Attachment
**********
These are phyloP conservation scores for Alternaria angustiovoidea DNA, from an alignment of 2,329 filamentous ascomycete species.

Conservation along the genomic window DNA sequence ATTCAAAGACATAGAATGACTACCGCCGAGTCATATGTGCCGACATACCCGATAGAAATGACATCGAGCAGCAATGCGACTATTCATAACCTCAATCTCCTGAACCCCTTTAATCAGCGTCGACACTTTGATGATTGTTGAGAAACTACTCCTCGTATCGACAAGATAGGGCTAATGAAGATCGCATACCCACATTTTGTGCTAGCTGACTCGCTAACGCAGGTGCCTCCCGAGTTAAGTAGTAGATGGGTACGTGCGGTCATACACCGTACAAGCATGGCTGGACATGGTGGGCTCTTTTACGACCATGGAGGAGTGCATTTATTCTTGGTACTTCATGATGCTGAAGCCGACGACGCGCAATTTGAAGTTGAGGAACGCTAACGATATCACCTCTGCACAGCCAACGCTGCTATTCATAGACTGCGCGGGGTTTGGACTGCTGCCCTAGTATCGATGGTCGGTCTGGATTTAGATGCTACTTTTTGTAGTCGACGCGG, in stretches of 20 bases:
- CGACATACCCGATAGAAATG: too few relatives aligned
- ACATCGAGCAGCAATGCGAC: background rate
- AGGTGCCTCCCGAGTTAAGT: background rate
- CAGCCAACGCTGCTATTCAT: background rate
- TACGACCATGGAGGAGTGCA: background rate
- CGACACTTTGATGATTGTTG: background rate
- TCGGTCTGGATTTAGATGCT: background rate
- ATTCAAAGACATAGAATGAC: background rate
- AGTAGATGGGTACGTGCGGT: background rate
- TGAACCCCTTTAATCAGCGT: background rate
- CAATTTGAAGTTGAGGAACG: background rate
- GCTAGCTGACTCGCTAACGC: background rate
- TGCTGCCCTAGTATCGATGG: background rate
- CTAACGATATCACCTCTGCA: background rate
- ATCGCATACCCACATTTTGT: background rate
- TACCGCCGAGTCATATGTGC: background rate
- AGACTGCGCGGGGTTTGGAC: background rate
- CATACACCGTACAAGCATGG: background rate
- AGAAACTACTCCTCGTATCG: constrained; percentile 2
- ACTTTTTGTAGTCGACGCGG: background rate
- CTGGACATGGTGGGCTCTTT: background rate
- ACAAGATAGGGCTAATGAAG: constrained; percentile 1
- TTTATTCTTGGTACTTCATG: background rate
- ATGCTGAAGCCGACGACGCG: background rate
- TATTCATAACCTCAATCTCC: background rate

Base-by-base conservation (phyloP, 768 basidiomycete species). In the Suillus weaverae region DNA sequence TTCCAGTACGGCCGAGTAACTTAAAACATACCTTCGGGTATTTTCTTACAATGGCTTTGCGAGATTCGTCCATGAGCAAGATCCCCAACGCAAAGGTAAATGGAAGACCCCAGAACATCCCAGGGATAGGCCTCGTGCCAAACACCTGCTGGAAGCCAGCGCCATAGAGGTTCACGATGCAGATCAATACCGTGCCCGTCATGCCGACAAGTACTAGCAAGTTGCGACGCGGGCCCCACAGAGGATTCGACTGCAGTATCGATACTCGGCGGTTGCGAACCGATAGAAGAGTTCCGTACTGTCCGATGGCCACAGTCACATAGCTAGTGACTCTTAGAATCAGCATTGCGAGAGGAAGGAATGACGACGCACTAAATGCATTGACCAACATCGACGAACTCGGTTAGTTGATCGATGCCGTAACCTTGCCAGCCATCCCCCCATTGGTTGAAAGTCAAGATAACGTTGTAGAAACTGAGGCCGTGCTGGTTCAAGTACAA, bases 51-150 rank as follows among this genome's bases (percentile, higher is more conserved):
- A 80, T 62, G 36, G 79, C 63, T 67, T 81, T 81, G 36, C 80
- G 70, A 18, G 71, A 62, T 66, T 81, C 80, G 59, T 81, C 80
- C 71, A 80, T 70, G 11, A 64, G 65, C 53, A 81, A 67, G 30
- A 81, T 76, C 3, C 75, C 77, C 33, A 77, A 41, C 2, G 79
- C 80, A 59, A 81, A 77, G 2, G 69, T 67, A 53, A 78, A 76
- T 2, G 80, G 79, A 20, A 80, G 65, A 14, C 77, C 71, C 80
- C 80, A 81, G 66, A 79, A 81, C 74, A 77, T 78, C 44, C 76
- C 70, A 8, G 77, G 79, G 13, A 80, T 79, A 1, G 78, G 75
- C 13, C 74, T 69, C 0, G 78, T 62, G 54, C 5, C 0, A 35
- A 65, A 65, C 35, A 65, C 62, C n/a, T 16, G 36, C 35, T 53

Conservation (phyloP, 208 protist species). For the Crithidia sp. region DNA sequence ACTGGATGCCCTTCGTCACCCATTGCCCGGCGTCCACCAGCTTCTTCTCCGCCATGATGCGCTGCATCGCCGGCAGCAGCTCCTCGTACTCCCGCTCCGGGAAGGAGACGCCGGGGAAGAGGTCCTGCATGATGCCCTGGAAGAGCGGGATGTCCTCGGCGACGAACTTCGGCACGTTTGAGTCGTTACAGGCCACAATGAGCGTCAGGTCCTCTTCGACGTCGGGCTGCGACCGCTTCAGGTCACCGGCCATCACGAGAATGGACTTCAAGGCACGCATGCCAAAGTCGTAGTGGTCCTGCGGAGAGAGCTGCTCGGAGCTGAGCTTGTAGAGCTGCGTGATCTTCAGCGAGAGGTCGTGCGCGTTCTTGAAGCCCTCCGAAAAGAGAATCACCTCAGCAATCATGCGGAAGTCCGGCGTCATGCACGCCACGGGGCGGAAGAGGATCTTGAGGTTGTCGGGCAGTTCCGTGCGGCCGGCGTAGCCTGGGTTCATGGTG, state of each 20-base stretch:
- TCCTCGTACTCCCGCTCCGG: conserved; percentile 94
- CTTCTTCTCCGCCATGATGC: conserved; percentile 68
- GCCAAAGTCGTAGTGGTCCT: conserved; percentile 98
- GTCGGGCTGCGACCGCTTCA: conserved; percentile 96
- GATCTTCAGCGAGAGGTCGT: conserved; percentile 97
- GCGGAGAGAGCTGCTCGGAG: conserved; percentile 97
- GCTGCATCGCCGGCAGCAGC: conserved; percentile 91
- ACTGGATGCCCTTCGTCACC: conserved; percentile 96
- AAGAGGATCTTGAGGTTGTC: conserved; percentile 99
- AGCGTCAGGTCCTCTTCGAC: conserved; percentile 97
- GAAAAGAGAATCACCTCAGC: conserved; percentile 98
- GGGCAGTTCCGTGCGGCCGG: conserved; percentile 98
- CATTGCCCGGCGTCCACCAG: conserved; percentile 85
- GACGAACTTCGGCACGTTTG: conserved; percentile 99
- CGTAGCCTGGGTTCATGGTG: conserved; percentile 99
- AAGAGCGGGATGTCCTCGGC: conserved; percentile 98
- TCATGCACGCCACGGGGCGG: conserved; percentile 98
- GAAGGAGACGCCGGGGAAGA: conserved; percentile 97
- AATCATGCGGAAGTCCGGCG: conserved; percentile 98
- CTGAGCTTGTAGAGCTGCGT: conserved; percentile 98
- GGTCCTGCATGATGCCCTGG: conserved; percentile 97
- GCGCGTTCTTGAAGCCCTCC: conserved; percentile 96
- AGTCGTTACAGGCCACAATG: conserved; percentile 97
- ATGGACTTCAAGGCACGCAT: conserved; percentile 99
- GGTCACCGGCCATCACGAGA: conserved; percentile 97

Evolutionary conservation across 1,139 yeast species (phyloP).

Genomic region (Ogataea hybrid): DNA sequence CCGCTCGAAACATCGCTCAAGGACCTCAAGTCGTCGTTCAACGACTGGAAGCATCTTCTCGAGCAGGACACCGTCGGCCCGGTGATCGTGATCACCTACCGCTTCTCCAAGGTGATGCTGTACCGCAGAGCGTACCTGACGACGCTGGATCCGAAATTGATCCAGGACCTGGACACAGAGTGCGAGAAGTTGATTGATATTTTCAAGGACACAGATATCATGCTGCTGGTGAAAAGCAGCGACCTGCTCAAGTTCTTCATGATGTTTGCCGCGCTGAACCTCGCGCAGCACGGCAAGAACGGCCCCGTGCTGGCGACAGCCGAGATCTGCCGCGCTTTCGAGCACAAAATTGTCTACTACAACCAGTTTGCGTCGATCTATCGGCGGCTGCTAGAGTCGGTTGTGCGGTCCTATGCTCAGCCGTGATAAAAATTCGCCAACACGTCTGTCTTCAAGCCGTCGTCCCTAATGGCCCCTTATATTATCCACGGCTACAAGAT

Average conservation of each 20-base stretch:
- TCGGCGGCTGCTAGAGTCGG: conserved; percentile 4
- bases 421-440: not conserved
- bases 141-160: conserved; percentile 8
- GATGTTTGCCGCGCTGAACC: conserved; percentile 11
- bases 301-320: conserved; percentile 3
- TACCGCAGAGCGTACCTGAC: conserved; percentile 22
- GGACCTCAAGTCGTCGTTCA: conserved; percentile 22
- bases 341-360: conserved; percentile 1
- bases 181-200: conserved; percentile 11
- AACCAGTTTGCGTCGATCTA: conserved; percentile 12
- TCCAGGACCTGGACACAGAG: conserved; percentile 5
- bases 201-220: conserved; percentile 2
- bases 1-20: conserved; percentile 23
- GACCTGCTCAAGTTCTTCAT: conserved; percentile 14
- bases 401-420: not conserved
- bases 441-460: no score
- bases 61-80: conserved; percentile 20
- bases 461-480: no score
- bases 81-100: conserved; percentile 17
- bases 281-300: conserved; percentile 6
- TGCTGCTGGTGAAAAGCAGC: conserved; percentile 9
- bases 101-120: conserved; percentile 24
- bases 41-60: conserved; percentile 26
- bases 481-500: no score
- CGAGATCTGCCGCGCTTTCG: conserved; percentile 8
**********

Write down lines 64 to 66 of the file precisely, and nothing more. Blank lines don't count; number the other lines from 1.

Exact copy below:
- GGTCACCGGCCATCACGAGA: conserved; percentile 97

Evolutionary conservation across 1,139 yeast species (phyloP).

Genomic region (Ogataea hybrid): DNA sequence CCGCTCGAAACATCGCTCAAGGACCTCAAGTCGTCGTTCAACGACTGGAAGCATCTTCTCGAGCAGGACACCGTCGGCCCGGTGATCGTGATCACCTACCGCTTCTCCAAGGTGATGCTGTACCGCAGAGCGTACCTGACGACGCTGGATCCGAAATTGATCCAGGACCTGGACACAGAGTGCGAGAAGTTGATTGATATTTTCAAGGACACAGATATCATGCTGCTGGTGAAAAGCAGCGACCTGCTCAAGTTCTTCATGATGTTTGCCGCGCTGAACCTCGCGCAGCACGGCAAGAACGGCCCCGTGCTGGCGACAGCCGAGATCTGCCGCGCTTTCGAGCACAAAATTGTCTACTACAACCAGTTTGCGTCGATCTATCGGCGGCTGCTAGAGTCGGTTGTGCGGTCCTATGCTCAGCCGTGATAAAAATTCGCCAACACGTCTGTCTTCAAGCCGTCGTCCCTAATGGCCCCTTATATTATCCACGGCTACAAGAT